Crowell gave Georgia no other choice
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Crowell, the SEC’s Offensive Freshman of the Year last season, was dismissed from the team on Friday after being arrested earlier that morning on three weapons charges, two of them felonies. The development was the latest in a roster of disciplinary problems that have plagued the Bulldogs.
Georgia coach Mark Richt announced Crowell's dismissal in a brief news release.
“We have a dedicated and committed group of men who are working hard to prepare for the coming season,” said Richt, who had been on vacation. “Our total focus will be directed toward the team and this effort.”
Crowell, the No. 1 rated prep running back in the country in 2010, was driving a 2005 silver Mercury Grand Marquis at 2:20 a.m. when he came to a vehicle check point on campus. Four teammates, three of them incoming freshman, were passengers. Athens police officer Kathryn Thornton detected the odor of marijuana and requested to search the car and its occupants.
Though Thornton found no illegal drugs, she did discover a 9mm Luger under the driver’s seat, its serial number completely scratched off.
Crowell, 19, was charged with a felony count of possessing a weapon in a school zone, a felony count of altered identification mark and a misdemeanor count of possession/carrying a concealed weapon.
Crowell has no previous arrest record, but could face a fine of up to $10,000 and a jail sentence of between two and 10 years if found guilty. In February of 2011 Crowell, then a senior at Columbus (Ga.) Carver High School, became an internet sensation after punctuating his live, nationally televised announcement that he would be attending Georgia by hoisting a bulldog puppy clad in a red sweater.
Now, 17 months later, his time as a Bulldog is finished, his future as a college — and pro — football player in jeopardy.
“I don’t want to talk to a reporter right now,” said Crowell’s mother, Debbie, when longtime Atlanta Journal-Constitution Bulldogs beat writer Chip Towers reached her by phone. “If I want to talk to anybody it’s God.”
Crowell’s arrest and exodus is the highest profile in a litany of Georia disciplinary problems in the past four years. Already this year, Richt had announced the suspensions of linebacker Alec Ogletree and safety Bacarri Rambo, both starters, who will miss at least the first two games of 2012 for breaking “unspecified team rules.” But this is nothing new under Richt, who arrived in Athens in 2001.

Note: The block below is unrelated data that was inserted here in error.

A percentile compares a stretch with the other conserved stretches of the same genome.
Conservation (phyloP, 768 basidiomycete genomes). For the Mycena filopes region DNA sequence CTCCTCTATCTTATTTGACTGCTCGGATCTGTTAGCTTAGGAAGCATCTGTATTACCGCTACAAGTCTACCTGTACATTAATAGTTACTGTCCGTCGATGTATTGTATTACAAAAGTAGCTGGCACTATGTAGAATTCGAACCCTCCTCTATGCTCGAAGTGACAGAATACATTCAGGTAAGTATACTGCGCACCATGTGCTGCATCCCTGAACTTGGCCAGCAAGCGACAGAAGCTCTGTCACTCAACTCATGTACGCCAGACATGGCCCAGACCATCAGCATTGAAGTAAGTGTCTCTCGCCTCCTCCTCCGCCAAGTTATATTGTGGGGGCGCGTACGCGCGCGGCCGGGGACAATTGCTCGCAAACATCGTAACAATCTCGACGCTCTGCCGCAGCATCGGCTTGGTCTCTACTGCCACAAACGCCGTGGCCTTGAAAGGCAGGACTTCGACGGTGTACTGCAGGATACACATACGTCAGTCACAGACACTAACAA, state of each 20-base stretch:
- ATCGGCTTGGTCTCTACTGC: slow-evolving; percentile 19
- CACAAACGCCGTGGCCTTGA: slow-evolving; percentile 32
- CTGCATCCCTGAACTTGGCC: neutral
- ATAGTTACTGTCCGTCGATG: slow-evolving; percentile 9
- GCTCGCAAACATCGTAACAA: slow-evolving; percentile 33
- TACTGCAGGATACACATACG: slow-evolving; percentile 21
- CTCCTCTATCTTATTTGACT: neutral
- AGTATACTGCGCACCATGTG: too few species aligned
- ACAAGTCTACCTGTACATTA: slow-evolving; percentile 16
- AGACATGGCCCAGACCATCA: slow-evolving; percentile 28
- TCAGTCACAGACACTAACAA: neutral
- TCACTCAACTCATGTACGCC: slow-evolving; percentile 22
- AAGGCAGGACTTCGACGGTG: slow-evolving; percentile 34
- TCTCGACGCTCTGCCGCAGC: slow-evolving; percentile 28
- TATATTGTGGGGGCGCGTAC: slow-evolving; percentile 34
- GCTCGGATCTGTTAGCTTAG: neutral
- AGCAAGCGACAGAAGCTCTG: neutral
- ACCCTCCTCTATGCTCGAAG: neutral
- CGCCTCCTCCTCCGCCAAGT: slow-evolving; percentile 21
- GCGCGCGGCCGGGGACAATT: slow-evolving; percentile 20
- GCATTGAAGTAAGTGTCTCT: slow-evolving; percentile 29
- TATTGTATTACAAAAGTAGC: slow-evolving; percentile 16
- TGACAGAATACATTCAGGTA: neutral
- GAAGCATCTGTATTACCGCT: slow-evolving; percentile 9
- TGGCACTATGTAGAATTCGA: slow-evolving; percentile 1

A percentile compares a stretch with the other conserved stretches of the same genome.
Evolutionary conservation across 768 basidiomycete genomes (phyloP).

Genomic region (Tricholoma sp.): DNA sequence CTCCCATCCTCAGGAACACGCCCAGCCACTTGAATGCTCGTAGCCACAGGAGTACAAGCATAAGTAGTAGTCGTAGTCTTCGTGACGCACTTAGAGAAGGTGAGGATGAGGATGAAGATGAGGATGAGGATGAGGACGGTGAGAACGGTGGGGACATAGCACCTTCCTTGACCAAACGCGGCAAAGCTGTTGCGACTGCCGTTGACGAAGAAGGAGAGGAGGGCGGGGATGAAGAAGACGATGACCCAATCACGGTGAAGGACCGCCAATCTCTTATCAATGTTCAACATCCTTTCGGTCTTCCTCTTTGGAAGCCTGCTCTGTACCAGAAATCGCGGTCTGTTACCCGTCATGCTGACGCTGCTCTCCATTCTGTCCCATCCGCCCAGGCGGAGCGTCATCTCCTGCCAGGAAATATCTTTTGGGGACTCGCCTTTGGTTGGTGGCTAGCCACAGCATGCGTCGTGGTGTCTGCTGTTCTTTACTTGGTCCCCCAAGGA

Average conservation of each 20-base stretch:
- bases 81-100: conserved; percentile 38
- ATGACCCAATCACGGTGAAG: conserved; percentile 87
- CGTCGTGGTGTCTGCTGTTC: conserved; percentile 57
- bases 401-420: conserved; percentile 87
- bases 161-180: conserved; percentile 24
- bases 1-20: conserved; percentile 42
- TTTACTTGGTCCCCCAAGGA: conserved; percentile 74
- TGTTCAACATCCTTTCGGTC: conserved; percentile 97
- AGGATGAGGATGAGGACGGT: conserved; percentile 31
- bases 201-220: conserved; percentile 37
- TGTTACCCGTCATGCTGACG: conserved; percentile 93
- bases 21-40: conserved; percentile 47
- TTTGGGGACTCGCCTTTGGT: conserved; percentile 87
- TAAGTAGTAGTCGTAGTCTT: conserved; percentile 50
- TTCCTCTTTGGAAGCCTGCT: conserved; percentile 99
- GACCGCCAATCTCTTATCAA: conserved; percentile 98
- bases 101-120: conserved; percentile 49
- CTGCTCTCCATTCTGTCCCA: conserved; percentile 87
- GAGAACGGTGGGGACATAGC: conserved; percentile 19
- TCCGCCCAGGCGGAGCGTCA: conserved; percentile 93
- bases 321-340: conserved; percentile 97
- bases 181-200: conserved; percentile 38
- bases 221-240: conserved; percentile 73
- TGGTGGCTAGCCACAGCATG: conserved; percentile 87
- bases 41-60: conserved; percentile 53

In a three-year stretch between 2008-2010, 25 Georgia players were arrested for crimes ranging from underage alcohol possession to sexual battery. In the summer of 2008, the Bulldogs were a preseason No. 1 squad, but literally 80 percent of the questions Richt fielded at the SEC Media Days that July were related to discipline.
In 2010, nine Bulldogs players were arrested between the end of spring practice and the season opener in September. Among them was Crowell’s predecessor as the team’s leading rusher, Washaun Ealey, who was arrested for hit-and-run of a parked vehicle while driving with a suspended license.
“As long as we have 18- to 22-year old guys who are human beings, they are going to make mistakes,” Richt said at the time. “That’s just all there is to it. If you don’t discipline it, you have a problem.”
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Richt, 52, has disciplined it, repeatedly — Ealey was granted an unconditional release in May of 2011 and has since transferred to Jacksonville State. Still, the longest-tenured coach in the Southeastern Conference seems to consistently recruit players who fail to learn from their mistakes.
Ealey was suspended twice before departing Athens. Crowell was suspended one game last season for a failed drug test and was held out of the first quarter of another contest for breaking unspecified team rules. When asked at the time why he held Crowell out of the game for one quarter, Richt replied, “Because we love him.”
Yesterday, they left him. Isaiah Crowell gave Georgia no other choice.